The meetings were presaged last month by CEO Carlos Ghosn, who said at last month's Formula E race in London that "we must assess the strategy. We wanted to be different and competitive, we have only been different." Both Ghosn's wording and that of the Sportscar365 piece make it seem that company bosses are wrangling over continuing with "the current specification" of the GT-R LM Nismo, not the entire two-year race program. If that's the case and the decision goes against, we could see a more traditional Nissan racer in La Sarthe next year.
While it's easy for us to say this, we think that would be a shame. Le Mans is hard enough to win with a massive budget and a traditional race car - just ask Peugeot and Toyota, and remember that Porsche didn't go home covered in laurels its first year back, either. Given just how different Nissan's car is, a year in the deep weeds at the world's biggest and least forgiving endurance race against veteran competition isn't an outrageous outcome. And remember, persistent issues prevented the team from using the car's hybrid system, robbing the GT-R LM Nismo of half its horsepower and rear-wheel drive. That was never going to go well.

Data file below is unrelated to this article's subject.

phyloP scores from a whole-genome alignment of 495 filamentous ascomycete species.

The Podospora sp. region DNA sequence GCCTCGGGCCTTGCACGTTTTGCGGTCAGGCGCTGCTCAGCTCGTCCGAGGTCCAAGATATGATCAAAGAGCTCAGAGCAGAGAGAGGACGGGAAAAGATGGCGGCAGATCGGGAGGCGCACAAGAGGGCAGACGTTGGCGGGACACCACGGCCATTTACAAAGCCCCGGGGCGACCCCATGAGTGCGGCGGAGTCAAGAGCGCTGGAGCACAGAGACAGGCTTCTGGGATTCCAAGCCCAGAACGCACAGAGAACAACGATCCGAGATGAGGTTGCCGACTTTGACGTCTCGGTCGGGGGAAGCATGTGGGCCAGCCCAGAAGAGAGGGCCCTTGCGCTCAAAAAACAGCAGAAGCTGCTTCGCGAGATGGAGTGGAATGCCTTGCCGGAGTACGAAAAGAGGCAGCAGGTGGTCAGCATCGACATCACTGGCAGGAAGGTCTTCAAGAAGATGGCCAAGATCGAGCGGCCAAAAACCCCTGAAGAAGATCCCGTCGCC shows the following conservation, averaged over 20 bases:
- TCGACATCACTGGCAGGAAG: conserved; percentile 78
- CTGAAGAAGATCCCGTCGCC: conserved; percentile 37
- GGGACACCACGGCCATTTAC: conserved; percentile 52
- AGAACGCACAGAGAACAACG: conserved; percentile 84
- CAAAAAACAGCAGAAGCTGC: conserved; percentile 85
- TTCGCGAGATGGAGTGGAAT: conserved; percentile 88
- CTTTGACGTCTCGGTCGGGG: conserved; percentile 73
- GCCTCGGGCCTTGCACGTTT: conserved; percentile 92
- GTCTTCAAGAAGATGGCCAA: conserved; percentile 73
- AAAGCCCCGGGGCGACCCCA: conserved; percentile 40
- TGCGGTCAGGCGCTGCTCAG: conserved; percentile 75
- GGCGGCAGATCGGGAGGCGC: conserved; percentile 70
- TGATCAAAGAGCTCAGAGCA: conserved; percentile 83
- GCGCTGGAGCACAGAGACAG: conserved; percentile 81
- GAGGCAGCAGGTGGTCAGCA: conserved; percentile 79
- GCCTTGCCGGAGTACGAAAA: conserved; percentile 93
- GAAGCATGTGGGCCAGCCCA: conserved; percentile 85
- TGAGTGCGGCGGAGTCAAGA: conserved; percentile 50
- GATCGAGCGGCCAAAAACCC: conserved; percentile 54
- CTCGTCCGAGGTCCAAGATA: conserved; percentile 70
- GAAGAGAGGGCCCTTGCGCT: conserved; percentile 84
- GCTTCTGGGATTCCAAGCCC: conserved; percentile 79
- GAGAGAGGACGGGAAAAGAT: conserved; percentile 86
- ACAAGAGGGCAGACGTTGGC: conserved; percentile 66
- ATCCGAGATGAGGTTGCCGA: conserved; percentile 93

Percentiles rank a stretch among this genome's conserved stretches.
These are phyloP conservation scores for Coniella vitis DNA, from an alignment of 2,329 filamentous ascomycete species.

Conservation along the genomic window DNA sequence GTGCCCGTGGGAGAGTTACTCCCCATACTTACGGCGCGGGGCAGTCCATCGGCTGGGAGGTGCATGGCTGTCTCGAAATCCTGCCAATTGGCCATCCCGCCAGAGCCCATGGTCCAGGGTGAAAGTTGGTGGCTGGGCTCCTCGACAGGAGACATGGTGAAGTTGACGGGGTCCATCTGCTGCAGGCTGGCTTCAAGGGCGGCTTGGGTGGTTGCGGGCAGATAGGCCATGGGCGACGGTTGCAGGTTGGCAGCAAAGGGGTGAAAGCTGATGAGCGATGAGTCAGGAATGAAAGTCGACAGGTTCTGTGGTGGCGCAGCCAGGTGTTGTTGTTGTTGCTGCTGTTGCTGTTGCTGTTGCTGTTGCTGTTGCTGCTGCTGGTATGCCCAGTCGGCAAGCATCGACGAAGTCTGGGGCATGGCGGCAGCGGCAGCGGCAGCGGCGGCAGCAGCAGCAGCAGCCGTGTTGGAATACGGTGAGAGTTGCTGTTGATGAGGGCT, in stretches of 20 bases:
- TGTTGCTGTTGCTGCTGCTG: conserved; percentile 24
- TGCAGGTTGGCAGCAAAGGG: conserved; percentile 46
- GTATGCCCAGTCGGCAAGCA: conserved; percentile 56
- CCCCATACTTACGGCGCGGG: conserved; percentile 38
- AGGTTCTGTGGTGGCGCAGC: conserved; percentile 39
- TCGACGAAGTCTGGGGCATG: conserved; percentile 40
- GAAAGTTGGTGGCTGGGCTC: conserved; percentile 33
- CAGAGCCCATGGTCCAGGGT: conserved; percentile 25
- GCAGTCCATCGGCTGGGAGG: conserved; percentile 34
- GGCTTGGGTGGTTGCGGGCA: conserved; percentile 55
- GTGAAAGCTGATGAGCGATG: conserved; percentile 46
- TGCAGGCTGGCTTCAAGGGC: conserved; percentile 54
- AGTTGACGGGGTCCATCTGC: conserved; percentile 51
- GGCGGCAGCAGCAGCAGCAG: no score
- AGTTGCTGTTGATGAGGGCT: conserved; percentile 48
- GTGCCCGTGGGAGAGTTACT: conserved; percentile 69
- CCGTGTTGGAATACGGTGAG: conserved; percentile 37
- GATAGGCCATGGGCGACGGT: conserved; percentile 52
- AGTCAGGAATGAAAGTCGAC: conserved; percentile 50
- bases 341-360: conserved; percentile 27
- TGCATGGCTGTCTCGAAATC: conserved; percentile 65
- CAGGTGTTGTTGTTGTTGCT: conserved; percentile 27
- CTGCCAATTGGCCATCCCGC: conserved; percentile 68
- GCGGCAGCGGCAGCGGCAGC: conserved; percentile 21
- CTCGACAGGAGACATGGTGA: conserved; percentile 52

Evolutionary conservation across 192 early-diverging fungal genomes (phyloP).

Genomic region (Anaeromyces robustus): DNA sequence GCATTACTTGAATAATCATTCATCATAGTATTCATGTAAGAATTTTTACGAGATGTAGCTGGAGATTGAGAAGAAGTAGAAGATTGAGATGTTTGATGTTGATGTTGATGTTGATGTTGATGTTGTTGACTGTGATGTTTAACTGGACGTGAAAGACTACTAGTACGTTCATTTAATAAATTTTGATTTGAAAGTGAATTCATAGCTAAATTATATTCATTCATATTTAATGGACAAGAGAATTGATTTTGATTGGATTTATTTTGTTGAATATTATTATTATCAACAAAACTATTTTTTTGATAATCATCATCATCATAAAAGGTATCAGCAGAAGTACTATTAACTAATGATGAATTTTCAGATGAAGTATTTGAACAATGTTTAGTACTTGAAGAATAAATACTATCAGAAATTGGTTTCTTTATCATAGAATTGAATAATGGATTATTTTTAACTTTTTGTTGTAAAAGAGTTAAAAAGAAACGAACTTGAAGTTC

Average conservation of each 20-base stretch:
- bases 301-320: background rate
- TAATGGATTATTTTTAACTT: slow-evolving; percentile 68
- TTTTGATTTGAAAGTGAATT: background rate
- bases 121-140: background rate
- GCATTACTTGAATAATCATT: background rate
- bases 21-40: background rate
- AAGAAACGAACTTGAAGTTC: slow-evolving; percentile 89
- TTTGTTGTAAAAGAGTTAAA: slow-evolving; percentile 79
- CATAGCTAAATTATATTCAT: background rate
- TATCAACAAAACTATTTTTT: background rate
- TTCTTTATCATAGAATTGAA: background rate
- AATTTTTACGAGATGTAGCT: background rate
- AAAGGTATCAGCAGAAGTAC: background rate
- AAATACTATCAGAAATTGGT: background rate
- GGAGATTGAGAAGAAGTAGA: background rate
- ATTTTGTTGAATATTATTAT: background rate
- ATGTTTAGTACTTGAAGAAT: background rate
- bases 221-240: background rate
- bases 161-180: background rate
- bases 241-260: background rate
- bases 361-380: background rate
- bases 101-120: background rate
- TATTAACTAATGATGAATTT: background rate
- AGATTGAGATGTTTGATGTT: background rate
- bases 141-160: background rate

Can the engineers get the GT-R LM Nismo to work properly? We don't know. But we'd like to see them get a proper chance to get it right.